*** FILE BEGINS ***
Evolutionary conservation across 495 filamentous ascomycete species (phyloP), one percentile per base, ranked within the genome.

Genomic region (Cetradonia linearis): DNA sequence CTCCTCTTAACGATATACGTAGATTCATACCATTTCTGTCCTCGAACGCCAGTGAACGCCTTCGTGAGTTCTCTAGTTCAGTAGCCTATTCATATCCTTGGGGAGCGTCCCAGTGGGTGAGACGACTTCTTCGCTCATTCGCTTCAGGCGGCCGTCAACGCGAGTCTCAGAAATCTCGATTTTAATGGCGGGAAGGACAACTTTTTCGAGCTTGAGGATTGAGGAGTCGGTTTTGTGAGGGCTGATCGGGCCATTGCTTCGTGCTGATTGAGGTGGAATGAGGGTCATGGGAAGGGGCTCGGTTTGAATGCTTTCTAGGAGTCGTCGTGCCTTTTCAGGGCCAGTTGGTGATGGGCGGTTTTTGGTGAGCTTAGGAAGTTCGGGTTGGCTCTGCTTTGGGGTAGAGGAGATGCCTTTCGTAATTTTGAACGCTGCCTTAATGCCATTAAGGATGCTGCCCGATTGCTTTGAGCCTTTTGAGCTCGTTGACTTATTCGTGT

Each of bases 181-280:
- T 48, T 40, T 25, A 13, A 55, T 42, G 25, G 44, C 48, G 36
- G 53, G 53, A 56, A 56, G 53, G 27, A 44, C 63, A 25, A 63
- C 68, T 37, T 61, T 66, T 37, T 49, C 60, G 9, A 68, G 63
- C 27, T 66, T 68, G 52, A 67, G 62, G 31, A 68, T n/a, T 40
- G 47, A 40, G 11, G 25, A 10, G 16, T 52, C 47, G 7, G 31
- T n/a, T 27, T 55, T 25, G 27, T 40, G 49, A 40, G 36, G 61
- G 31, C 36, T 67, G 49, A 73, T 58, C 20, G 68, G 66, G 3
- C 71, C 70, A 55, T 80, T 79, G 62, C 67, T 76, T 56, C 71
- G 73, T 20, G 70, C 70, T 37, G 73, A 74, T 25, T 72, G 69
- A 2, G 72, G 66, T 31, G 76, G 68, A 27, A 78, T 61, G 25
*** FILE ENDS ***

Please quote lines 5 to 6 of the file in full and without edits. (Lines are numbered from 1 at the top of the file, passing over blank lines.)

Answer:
- G 53, G 53, A 56, A 56, G 53, G 27, A 44, C 63, A 25, A 63
- C 68, T 37, T 61, T 66, T 37, T 49, C 60, G 9, A 68, G 63